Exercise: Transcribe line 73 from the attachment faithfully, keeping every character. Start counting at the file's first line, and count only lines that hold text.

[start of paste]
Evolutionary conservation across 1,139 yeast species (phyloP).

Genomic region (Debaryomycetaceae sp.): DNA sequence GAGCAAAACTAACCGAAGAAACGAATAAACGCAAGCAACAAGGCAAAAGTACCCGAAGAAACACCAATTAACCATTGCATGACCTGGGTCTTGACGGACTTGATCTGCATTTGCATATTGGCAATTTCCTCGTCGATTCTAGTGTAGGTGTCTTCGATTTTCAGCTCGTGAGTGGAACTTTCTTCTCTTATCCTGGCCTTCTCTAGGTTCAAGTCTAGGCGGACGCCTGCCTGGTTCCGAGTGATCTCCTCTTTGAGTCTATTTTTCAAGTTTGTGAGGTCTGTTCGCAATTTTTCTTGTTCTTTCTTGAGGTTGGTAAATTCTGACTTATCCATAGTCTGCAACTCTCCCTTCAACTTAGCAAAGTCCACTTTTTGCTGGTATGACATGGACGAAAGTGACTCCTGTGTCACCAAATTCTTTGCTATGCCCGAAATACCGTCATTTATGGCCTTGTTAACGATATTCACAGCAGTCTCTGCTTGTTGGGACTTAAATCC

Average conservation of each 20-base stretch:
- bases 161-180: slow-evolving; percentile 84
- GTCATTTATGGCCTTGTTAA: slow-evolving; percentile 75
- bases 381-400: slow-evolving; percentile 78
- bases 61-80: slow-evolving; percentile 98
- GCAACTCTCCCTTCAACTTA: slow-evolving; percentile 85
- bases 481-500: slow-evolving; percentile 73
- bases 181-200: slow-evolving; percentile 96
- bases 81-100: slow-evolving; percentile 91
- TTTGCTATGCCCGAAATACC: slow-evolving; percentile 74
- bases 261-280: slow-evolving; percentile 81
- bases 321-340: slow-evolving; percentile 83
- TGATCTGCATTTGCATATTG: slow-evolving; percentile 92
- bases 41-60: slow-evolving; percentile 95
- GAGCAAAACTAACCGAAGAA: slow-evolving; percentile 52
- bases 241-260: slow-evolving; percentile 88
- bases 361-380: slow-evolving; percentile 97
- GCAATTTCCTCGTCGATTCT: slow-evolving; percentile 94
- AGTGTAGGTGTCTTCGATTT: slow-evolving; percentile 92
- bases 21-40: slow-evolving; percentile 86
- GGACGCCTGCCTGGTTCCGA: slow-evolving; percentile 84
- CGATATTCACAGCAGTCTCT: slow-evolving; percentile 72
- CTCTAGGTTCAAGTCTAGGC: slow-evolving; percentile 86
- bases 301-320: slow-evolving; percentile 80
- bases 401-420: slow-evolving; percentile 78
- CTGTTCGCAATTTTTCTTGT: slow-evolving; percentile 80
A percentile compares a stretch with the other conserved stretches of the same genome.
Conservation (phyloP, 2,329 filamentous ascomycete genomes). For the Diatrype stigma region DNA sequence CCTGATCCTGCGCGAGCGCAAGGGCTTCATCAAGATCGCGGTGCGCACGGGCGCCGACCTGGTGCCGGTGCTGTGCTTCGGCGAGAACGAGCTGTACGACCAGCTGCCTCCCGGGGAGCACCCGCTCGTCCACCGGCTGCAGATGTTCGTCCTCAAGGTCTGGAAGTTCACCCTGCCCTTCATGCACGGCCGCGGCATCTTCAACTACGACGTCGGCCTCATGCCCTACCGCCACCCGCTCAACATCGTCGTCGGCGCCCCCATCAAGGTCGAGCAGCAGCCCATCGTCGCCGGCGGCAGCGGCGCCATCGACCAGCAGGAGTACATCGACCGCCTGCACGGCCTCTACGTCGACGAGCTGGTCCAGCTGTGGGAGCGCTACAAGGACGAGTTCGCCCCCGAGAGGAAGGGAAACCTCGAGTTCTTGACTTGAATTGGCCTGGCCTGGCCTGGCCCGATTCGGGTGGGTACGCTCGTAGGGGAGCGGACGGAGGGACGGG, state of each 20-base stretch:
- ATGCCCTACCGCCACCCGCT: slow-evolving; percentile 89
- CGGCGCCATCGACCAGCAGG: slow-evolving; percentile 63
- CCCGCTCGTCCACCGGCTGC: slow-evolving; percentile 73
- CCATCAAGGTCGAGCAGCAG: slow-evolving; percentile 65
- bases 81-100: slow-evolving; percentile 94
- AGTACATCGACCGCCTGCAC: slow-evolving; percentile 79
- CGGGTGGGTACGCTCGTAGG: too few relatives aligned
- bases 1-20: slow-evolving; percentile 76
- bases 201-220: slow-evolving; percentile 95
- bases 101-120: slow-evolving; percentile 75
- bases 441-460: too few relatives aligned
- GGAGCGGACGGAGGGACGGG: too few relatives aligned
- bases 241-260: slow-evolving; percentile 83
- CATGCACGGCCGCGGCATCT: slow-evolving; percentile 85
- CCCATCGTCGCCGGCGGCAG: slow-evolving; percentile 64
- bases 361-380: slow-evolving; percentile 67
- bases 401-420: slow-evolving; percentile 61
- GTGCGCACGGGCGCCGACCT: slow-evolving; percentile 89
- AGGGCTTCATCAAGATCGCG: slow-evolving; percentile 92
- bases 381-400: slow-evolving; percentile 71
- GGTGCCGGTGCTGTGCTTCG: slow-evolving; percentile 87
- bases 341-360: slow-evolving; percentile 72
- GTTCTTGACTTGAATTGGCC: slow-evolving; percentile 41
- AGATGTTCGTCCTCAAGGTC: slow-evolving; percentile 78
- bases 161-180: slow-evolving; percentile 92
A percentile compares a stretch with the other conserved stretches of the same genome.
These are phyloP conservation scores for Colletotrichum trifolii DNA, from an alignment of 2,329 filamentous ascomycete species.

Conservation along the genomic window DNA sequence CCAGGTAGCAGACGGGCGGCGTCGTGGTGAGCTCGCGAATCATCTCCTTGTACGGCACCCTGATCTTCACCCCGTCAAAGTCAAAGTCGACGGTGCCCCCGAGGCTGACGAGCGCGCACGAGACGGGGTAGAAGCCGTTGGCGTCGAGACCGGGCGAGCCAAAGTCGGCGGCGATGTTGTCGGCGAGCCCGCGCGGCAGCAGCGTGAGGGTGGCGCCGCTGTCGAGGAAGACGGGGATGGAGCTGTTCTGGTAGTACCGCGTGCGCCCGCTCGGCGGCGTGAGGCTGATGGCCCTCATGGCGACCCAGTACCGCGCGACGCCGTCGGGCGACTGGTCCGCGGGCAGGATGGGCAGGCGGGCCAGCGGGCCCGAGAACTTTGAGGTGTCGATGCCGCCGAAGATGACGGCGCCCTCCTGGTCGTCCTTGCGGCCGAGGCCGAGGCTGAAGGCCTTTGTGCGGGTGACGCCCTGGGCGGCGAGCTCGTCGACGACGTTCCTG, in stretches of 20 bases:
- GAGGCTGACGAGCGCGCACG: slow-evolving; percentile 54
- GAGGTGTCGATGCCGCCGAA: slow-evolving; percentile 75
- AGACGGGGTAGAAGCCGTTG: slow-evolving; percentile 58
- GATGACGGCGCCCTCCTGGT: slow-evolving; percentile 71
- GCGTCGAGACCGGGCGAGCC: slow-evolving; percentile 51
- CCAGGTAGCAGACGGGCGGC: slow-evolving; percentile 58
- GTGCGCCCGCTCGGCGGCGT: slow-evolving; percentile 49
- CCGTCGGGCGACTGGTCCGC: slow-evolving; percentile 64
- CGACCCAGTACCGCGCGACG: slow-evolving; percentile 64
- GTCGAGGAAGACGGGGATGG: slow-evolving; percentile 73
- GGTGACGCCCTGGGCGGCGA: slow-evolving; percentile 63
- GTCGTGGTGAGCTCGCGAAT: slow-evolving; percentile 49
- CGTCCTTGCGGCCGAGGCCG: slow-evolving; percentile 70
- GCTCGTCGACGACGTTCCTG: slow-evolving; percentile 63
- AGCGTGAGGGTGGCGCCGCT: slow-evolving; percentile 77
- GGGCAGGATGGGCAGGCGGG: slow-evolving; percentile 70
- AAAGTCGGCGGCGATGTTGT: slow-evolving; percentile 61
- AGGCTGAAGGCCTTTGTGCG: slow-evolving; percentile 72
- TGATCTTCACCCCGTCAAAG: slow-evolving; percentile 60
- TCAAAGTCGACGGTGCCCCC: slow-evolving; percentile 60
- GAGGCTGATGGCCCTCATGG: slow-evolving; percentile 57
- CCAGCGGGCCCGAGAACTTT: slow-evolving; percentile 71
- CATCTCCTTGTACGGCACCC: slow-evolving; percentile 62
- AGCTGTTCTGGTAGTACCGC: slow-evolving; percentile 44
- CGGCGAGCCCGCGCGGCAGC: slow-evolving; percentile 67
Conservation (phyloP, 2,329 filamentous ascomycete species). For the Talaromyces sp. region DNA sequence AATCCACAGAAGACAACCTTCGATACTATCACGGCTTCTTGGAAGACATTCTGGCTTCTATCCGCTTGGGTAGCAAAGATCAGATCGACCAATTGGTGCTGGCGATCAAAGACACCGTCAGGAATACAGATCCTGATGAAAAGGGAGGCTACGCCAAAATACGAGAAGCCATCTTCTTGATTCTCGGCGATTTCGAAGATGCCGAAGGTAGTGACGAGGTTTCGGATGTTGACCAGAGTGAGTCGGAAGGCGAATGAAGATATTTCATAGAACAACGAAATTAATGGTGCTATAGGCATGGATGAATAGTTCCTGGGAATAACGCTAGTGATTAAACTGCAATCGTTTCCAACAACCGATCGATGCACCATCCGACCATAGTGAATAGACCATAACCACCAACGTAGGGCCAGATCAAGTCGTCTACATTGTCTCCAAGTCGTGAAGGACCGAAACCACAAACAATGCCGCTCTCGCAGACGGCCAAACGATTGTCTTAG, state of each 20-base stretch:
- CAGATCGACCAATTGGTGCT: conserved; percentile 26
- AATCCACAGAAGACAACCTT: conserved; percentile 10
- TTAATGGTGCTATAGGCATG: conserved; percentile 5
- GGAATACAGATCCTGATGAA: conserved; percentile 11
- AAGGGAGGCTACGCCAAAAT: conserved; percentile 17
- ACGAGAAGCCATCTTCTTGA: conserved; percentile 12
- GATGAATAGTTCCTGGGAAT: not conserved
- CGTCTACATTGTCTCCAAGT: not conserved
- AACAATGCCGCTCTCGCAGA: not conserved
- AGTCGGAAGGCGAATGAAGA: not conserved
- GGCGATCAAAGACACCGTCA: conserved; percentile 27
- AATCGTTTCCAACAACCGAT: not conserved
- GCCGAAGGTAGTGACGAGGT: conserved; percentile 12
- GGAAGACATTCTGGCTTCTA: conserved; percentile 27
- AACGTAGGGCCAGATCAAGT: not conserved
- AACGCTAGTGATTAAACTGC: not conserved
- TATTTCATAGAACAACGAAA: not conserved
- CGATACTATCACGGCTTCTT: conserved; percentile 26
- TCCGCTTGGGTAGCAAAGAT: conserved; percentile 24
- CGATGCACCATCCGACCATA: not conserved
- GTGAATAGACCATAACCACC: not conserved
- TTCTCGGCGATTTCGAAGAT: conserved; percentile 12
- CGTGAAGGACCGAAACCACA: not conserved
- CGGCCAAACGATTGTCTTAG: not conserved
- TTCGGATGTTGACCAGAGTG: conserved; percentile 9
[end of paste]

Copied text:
- AGCGTGAGGGTGGCGCCGCT: slow-evolving; percentile 77